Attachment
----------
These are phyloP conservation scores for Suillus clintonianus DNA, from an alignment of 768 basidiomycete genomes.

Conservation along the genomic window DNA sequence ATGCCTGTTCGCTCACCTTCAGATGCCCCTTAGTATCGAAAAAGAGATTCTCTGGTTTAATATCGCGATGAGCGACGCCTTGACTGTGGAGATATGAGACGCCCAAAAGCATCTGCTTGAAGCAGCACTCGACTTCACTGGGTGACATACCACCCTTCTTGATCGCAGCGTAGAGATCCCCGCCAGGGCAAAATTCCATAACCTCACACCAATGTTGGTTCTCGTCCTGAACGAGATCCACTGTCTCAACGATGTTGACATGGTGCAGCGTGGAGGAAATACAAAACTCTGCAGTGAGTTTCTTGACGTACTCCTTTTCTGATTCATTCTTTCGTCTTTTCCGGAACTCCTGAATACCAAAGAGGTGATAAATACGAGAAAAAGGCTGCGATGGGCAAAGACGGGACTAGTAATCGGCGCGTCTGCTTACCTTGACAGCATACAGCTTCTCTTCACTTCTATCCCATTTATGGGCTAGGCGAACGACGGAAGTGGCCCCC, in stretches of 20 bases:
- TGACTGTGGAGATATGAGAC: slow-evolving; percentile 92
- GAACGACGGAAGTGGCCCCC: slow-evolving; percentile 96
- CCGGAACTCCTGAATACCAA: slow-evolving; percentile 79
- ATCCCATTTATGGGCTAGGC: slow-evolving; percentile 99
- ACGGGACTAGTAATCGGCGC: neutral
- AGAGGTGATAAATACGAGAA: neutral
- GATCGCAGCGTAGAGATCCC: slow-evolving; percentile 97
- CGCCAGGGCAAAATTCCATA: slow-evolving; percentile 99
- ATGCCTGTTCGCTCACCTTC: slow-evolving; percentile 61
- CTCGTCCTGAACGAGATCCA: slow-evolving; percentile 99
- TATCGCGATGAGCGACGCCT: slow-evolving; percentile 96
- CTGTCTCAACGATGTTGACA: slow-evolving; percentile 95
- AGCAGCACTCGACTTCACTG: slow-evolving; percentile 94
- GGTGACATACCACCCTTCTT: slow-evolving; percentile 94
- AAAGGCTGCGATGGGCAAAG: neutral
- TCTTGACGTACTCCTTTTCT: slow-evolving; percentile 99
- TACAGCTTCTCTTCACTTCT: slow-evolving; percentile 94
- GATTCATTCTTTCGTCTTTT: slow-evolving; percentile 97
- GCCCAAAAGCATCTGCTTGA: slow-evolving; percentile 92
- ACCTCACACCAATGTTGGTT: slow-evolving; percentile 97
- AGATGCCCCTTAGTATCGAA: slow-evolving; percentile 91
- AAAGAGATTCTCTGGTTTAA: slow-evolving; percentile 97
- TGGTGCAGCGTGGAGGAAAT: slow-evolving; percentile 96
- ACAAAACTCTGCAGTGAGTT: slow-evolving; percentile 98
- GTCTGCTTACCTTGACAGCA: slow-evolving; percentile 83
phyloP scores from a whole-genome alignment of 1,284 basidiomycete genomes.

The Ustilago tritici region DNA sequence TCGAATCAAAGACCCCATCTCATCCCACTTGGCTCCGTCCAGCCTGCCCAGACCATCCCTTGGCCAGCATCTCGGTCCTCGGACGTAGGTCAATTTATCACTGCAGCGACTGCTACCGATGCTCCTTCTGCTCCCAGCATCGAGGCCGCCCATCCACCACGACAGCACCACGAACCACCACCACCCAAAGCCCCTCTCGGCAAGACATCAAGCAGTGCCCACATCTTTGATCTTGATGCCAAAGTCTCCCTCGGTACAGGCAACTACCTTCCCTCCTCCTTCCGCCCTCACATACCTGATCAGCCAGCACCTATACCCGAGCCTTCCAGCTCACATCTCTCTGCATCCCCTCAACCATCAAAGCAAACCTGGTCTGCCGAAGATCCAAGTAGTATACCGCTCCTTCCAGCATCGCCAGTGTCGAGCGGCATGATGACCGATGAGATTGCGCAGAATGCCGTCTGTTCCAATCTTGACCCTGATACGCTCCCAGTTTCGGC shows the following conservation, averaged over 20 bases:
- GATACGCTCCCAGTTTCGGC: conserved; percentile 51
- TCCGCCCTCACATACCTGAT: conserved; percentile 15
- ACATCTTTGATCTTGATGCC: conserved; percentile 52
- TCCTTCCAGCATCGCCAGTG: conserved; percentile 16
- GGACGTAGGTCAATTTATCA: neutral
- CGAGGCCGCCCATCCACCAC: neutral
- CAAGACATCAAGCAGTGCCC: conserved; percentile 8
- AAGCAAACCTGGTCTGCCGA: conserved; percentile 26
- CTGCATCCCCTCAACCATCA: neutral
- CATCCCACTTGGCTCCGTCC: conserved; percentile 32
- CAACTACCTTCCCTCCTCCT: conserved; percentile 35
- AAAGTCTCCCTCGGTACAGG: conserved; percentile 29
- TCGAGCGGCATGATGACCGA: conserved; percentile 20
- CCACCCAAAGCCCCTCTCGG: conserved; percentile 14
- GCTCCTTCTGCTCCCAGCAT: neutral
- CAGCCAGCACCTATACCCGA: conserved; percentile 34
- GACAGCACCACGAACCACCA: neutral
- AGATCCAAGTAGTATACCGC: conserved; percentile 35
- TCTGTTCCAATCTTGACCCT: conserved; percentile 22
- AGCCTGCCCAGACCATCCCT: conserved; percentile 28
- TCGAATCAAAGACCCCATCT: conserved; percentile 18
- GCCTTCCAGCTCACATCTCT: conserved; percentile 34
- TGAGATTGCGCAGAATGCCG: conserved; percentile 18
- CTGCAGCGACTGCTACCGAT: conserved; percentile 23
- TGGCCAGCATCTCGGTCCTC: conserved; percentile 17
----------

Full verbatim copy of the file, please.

These are phyloP conservation scores for Suillus clintonianus DNA, from an alignment of 768 basidiomycete genomes.

Conservation along the genomic window DNA sequence ATGCCTGTTCGCTCACCTTCAGATGCCCCTTAGTATCGAAAAAGAGATTCTCTGGTTTAATATCGCGATGAGCGACGCCTTGACTGTGGAGATATGAGACGCCCAAAAGCATCTGCTTGAAGCAGCACTCGACTTCACTGGGTGACATACCACCCTTCTTGATCGCAGCGTAGAGATCCCCGCCAGGGCAAAATTCCATAACCTCACACCAATGTTGGTTCTCGTCCTGAACGAGATCCACTGTCTCAACGATGTTGACATGGTGCAGCGTGGAGGAAATACAAAACTCTGCAGTGAGTTTCTTGACGTACTCCTTTTCTGATTCATTCTTTCGTCTTTTCCGGAACTCCTGAATACCAAAGAGGTGATAAATACGAGAAAAAGGCTGCGATGGGCAAAGACGGGACTAGTAATCGGCGCGTCTGCTTACCTTGACAGCATACAGCTTCTCTTCACTTCTATCCCATTTATGGGCTAGGCGAACGACGGAAGTGGCCCCC, in stretches of 20 bases:
- TGACTGTGGAGATATGAGAC: slow-evolving; percentile 92
- GAACGACGGAAGTGGCCCCC: slow-evolving; percentile 96
- CCGGAACTCCTGAATACCAA: slow-evolving; percentile 79
- ATCCCATTTATGGGCTAGGC: slow-evolving; percentile 99
- ACGGGACTAGTAATCGGCGC: neutral
- AGAGGTGATAAATACGAGAA: neutral
- GATCGCAGCGTAGAGATCCC: slow-evolving; percentile 97
- CGCCAGGGCAAAATTCCATA: slow-evolving; percentile 99
- ATGCCTGTTCGCTCACCTTC: slow-evolving; percentile 61
- CTCGTCCTGAACGAGATCCA: slow-evolving; percentile 99
- TATCGCGATGAGCGACGCCT: slow-evolving; percentile 96
- CTGTCTCAACGATGTTGACA: slow-evolving; percentile 95
- AGCAGCACTCGACTTCACTG: slow-evolving; percentile 94
- GGTGACATACCACCCTTCTT: slow-evolving; percentile 94
- AAAGGCTGCGATGGGCAAAG: neutral
- TCTTGACGTACTCCTTTTCT: slow-evolving; percentile 99
- TACAGCTTCTCTTCACTTCT: slow-evolving; percentile 94
- GATTCATTCTTTCGTCTTTT: slow-evolving; percentile 97
- GCCCAAAAGCATCTGCTTGA: slow-evolving; percentile 92
- ACCTCACACCAATGTTGGTT: slow-evolving; percentile 97
- AGATGCCCCTTAGTATCGAA: slow-evolving; percentile 91
- AAAGAGATTCTCTGGTTTAA: slow-evolving; percentile 97
- TGGTGCAGCGTGGAGGAAAT: slow-evolving; percentile 96
- ACAAAACTCTGCAGTGAGTT: slow-evolving; percentile 98
- GTCTGCTTACCTTGACAGCA: slow-evolving; percentile 83
phyloP scores from a whole-genome alignment of 1,284 basidiomycete genomes.

The Ustilago tritici region DNA sequence TCGAATCAAAGACCCCATCTCATCCCACTTGGCTCCGTCCAGCCTGCCCAGACCATCCCTTGGCCAGCATCTCGGTCCTCGGACGTAGGTCAATTTATCACTGCAGCGACTGCTACCGATGCTCCTTCTGCTCCCAGCATCGAGGCCGCCCATCCACCACGACAGCACCACGAACCACCACCACCCAAAGCCCCTCTCGGCAAGACATCAAGCAGTGCCCACATCTTTGATCTTGATGCCAAAGTCTCCCTCGGTACAGGCAACTACCTTCCCTCCTCCTTCCGCCCTCACATACCTGATCAGCCAGCACCTATACCCGAGCCTTCCAGCTCACATCTCTCTGCATCCCCTCAACCATCAAAGCAAACCTGGTCTGCCGAAGATCCAAGTAGTATACCGCTCCTTCCAGCATCGCCAGTGTCGAGCGGCATGATGACCGATGAGATTGCGCAGAATGCCGTCTGTTCCAATCTTGACCCTGATACGCTCCCAGTTTCGGC shows the following conservation, averaged over 20 bases:
- GATACGCTCCCAGTTTCGGC: conserved; percentile 51
- TCCGCCCTCACATACCTGAT: conserved; percentile 15
- ACATCTTTGATCTTGATGCC: conserved; percentile 52
- TCCTTCCAGCATCGCCAGTG: conserved; percentile 16
- GGACGTAGGTCAATTTATCA: neutral
- CGAGGCCGCCCATCCACCAC: neutral
- CAAGACATCAAGCAGTGCCC: conserved; percentile 8
- AAGCAAACCTGGTCTGCCGA: conserved; percentile 26
- CTGCATCCCCTCAACCATCA: neutral
- CATCCCACTTGGCTCCGTCC: conserved; percentile 32
- CAACTACCTTCCCTCCTCCT: conserved; percentile 35
- AAAGTCTCCCTCGGTACAGG: conserved; percentile 29
- TCGAGCGGCATGATGACCGA: conserved; percentile 20
- CCACCCAAAGCCCCTCTCGG: conserved; percentile 14
- GCTCCTTCTGCTCCCAGCAT: neutral
- CAGCCAGCACCTATACCCGA: conserved; percentile 34
- GACAGCACCACGAACCACCA: neutral
- AGATCCAAGTAGTATACCGC: conserved; percentile 35
- TCTGTTCCAATCTTGACCCT: conserved; percentile 22
- AGCCTGCCCAGACCATCCCT: conserved; percentile 28
- TCGAATCAAAGACCCCATCT: conserved; percentile 18
- GCCTTCCAGCTCACATCTCT: conserved; percentile 34
- TGAGATTGCGCAGAATGCCG: conserved; percentile 18
- CTGCAGCGACTGCTACCGAT: conserved; percentile 23
- TGGCCAGCATCTCGGTCCTC: conserved; percentile 17